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Hey, guess what? I just read The Declaration of Independence for the first time in a very long time. It's short! It's part of a little pocket guide, combined with the Constitution, published by the CATO Institute, given to me a few years ago and I figured, what the heck, it's that time of year.
And what really struck me about it, now that I'm not in seventh grade is what a cautious document it is, how reasonable it is and how so many of the complaints don't have to do with taxation or acts of war and physical tyranny (many do, of course, but those get all the press) and how much of it has to do with basic complaints about governmental incompetence and what we'd now call gridlock. For example, the King of Great Britain has:
"...refused his Assent to Laws, the most wholesome and necessary for the public Good."
"He has forbidden his Governors to pass Laws of immediate and pressing Importance..."
"He has refused to pass other Laws for the Accommodation of large Districts of People..."
"He has dissolved Representative Houses repeatedly, for opposing with manly Firmness his Invasions on the Rights of the People.
He has refused for a long Time, after such Dissolutions, to cause others to be elected; whereby the Legislative Powers, incapable of Annihilation, have returned to the People at large for their exercise; the State remaining in the mean time exposed to all the Dangers of Invasion from without and Convulsions within."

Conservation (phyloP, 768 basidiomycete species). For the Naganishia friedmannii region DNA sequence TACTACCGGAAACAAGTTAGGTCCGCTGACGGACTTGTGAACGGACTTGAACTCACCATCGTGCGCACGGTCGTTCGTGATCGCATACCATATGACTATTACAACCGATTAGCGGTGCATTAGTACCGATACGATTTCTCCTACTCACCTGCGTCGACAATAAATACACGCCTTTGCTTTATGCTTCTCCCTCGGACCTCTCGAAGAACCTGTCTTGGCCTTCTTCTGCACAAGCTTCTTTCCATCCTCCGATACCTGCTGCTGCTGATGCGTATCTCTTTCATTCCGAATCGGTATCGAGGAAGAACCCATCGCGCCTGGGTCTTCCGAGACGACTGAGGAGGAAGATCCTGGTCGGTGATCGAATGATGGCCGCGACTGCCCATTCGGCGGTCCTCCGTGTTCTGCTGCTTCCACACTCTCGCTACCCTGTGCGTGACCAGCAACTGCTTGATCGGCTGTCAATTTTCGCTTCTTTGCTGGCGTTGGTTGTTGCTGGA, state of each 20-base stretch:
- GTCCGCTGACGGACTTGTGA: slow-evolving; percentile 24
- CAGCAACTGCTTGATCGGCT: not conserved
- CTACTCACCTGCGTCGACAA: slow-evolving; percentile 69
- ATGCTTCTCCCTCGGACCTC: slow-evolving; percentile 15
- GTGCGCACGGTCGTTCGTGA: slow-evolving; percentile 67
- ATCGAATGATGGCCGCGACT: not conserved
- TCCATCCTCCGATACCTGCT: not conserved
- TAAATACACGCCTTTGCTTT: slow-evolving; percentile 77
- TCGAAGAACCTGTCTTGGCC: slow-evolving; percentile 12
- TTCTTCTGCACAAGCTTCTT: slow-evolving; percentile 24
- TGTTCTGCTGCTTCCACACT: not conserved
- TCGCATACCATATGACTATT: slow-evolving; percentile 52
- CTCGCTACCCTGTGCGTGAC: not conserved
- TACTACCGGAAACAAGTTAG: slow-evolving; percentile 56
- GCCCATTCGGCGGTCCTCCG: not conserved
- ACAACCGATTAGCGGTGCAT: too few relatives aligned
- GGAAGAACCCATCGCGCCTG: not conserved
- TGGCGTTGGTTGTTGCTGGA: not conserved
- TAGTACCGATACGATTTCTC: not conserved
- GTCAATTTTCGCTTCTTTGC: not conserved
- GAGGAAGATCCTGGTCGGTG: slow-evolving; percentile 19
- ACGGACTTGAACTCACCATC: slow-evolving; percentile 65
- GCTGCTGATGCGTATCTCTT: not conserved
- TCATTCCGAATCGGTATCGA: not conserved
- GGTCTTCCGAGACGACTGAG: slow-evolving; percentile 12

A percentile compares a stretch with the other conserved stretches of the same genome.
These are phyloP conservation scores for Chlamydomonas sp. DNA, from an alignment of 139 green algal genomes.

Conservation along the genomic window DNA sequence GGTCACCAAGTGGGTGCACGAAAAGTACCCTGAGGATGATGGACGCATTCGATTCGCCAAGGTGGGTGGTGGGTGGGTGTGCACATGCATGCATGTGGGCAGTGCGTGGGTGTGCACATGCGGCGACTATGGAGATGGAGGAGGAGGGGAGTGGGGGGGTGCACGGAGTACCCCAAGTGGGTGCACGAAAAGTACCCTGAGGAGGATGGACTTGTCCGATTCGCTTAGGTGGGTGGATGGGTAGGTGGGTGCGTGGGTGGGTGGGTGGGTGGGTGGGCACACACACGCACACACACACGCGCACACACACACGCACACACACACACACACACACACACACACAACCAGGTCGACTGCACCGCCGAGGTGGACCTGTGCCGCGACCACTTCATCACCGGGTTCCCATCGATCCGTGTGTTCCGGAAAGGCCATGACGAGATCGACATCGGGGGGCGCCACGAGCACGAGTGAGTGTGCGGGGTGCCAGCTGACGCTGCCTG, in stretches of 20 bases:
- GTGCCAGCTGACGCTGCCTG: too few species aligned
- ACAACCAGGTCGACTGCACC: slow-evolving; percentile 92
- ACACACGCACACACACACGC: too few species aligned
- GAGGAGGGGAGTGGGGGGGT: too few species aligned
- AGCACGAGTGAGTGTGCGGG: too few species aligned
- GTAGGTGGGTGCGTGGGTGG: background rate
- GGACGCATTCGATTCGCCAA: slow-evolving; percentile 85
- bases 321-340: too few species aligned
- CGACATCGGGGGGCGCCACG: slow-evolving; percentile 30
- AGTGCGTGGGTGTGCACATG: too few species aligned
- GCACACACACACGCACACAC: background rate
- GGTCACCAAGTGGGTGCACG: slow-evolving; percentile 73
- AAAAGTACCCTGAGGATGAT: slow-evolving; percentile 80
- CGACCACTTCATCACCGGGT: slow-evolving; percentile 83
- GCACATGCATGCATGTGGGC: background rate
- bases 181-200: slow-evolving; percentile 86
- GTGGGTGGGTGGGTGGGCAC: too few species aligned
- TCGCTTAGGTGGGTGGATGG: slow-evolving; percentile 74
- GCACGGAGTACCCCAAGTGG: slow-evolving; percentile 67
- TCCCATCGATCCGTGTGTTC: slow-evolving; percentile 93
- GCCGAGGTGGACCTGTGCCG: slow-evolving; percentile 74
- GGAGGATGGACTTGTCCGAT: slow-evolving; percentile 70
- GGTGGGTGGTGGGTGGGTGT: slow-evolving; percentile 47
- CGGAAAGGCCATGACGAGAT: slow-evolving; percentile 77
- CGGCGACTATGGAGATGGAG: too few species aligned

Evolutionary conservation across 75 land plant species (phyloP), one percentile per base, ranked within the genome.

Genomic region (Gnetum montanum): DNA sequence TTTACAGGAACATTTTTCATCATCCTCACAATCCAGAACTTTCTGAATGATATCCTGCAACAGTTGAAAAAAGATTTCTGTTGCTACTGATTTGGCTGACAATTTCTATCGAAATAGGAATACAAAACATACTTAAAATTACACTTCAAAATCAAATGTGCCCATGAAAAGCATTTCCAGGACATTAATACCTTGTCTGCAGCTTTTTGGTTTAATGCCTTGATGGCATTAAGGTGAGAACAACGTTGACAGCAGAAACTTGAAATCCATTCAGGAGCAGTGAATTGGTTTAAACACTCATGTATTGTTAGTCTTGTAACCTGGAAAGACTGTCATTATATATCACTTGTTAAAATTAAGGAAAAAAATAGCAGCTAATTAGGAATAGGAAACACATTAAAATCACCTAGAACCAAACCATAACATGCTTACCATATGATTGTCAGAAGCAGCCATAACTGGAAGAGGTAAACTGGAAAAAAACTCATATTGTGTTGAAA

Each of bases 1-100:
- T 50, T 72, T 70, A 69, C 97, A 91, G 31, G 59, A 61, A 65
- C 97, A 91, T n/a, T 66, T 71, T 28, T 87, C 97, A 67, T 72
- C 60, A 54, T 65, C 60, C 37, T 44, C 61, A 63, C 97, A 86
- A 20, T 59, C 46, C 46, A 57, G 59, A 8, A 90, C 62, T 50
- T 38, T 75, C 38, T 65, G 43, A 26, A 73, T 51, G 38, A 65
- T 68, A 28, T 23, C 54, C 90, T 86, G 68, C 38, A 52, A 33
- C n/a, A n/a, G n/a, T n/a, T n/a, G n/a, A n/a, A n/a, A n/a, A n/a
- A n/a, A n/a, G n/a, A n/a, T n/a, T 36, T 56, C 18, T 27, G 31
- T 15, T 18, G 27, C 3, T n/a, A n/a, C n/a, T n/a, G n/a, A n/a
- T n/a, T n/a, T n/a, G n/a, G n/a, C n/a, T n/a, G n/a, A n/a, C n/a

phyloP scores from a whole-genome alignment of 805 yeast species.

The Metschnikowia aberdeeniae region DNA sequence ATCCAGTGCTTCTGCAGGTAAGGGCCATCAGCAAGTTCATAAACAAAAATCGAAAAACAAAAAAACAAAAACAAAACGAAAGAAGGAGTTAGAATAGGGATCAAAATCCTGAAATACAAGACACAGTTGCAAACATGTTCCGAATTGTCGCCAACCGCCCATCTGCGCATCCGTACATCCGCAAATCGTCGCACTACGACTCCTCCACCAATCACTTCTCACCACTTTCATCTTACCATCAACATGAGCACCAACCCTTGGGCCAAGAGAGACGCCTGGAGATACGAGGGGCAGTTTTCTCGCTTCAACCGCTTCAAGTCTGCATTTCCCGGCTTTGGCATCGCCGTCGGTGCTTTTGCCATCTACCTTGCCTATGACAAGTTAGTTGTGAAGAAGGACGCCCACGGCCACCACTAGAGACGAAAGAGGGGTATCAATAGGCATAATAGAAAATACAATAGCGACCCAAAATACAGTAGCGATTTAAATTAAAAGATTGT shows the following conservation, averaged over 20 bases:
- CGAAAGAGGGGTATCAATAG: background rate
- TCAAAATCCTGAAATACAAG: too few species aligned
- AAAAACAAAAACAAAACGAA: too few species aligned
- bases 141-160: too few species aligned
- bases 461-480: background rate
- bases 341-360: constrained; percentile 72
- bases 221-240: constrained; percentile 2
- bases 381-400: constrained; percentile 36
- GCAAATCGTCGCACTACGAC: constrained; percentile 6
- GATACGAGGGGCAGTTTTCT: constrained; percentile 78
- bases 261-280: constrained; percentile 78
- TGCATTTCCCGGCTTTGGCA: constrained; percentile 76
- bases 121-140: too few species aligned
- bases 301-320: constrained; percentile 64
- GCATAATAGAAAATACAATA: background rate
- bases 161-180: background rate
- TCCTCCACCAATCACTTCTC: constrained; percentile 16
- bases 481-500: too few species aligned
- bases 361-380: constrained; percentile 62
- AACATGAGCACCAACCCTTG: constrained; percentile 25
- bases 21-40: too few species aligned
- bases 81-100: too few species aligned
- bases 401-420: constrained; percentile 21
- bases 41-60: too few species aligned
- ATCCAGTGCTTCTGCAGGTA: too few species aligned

This is about the government abdicating its responsibility to govern. This is a document written by people who might well have kept their king if their king were a solution to their problems and not an impediment to finding solutions. This is a group of people who would look at our current Senate filibuster, whereby no law can be passed or even fruitfully debated without a 60 vote majority as utterly insane.
I love the idea, by the way, that the legislative powers of the people don't just go away when you dissolve the legislature. Collectively, people always have those powers and if you take away a form of organization, they will still hold onto those powers and will still use them, perhaps just less effectively.
Of course, things get oversimplified with time. I half expected to pick this thing up and read some screed about taxes and the requirement to by health insurance. Yes, there's a jaunty passage about the King's attempts to economically isolate the colonies, rendering them dependent on the Crown. Yes, there is the complaint that the King has been "imposing Taxes without our consent." But the vast majority of the document is about the King's utter incompetence and broken system of government.
Basically, reading the declaration has convinced me that if today's Tea Partiers piled into a Delorean and shot back to Boston that their spiritual predecessors would toss them into the Harbor.
Happy Fourth, Dag.